While these tools are effective for brands, it also puts power in the hands of customers. Stores are not only willing to meet them where they are, but also wherever they might be in the future. They are also willing to offer up rewards and discounts to remain in a customer’s shopping rotation. The more a customer shares – knowingly or unknowingly – with a brand, the more tailored their experience will be.
However, don’t expect the human element to disappear entirely.
For one, real creators may become part of the future experience, says Robinson. “When you drop a cart, maybe you get an email from someone who has an audience and a general point of view relating to this, talking about, ‘Here’s how I’ve used this product in the past; go to my channel’,” he says. “I do think it’ll be a mix of AI and creators, both personalising it further, making it more human, but then less human.”
Morelli, too, says that as important as AI and data are to the marketing strategy for her skincare brand, her personal touch has made a difference to customers looking for a tailored experience. For instance, after a recent delay in orders, she contacted customers herself to apologise. “One of the responses I got was, ‘It feels good to support a small business, but getting an email directly from the founder is next level’.”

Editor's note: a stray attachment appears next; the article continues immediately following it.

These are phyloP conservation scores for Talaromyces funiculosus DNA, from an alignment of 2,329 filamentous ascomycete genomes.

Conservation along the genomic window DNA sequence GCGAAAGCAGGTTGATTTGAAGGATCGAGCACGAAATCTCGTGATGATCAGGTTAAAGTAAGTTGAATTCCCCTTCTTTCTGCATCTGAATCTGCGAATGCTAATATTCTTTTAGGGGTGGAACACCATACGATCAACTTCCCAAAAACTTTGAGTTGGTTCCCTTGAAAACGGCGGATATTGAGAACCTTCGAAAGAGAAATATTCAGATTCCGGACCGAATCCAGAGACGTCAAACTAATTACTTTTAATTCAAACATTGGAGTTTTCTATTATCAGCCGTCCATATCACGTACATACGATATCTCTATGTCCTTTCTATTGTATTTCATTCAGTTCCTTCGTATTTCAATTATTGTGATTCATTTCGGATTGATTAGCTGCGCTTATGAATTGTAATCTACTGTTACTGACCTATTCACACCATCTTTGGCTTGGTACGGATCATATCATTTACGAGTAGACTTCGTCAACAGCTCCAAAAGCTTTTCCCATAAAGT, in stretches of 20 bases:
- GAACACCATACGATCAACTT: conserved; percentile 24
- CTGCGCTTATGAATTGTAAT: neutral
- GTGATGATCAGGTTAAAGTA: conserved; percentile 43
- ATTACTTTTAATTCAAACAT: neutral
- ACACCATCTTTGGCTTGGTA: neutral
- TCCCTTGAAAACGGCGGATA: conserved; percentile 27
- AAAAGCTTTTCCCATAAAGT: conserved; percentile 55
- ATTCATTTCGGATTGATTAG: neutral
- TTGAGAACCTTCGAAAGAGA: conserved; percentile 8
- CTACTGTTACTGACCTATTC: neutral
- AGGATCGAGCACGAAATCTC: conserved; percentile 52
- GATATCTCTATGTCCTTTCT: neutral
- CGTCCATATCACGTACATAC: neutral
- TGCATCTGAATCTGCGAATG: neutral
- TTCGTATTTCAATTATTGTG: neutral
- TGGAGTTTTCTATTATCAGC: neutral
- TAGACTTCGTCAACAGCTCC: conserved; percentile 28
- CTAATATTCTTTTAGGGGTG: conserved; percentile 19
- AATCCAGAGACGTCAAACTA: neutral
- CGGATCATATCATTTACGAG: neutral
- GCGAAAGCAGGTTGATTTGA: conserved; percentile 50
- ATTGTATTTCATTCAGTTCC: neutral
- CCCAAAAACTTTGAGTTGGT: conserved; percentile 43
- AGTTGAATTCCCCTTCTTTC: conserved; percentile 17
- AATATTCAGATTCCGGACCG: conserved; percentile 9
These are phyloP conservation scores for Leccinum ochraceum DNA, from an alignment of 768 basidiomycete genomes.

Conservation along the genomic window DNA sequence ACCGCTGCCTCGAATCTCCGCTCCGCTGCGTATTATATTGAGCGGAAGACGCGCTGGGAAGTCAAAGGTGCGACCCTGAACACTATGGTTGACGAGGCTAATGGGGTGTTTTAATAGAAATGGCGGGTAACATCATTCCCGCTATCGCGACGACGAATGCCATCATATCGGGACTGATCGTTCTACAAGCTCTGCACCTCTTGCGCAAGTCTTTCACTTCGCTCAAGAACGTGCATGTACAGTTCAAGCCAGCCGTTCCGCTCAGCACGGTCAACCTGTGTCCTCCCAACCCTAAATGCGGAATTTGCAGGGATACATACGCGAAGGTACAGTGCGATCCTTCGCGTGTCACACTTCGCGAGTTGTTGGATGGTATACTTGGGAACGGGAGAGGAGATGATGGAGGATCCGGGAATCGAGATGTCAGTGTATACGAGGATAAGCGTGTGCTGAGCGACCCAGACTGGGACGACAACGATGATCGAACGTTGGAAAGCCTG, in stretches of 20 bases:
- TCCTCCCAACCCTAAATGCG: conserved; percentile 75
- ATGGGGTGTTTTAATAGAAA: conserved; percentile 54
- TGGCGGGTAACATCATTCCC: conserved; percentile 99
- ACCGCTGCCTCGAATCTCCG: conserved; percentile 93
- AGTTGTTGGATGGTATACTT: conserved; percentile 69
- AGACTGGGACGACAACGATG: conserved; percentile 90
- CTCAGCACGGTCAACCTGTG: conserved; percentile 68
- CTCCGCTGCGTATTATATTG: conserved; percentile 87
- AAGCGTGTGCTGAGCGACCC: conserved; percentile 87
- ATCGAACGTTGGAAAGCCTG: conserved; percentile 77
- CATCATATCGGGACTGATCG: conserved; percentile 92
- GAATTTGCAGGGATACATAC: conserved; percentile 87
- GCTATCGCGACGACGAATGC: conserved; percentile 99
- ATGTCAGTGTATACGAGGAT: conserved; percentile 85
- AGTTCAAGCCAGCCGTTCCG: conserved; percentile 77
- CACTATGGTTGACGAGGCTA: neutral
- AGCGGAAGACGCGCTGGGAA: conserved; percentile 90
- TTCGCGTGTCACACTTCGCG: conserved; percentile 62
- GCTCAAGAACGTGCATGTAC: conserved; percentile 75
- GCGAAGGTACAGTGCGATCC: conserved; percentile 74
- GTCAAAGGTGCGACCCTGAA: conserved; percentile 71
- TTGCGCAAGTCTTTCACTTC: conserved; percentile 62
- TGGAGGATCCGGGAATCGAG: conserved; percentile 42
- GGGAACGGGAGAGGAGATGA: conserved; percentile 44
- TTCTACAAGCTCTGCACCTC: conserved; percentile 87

This kind of personalized engagement with customers is something audiobook service Audible heavily leans on. On X, formerly Twitter, they’ll invite followers to share their recent favourite books so they can reply directly with a specific recommendation for what to read next. Social video content is similarly catered to questions that come directly from their community, from breaking down the Audible Plus catalogue to announcing their launch in Brazil.
As for “Sam” at my own gym, the personalisation worked. By texting me every time I ran out of classes, I’ve consistently handed over $190 (£151) each month.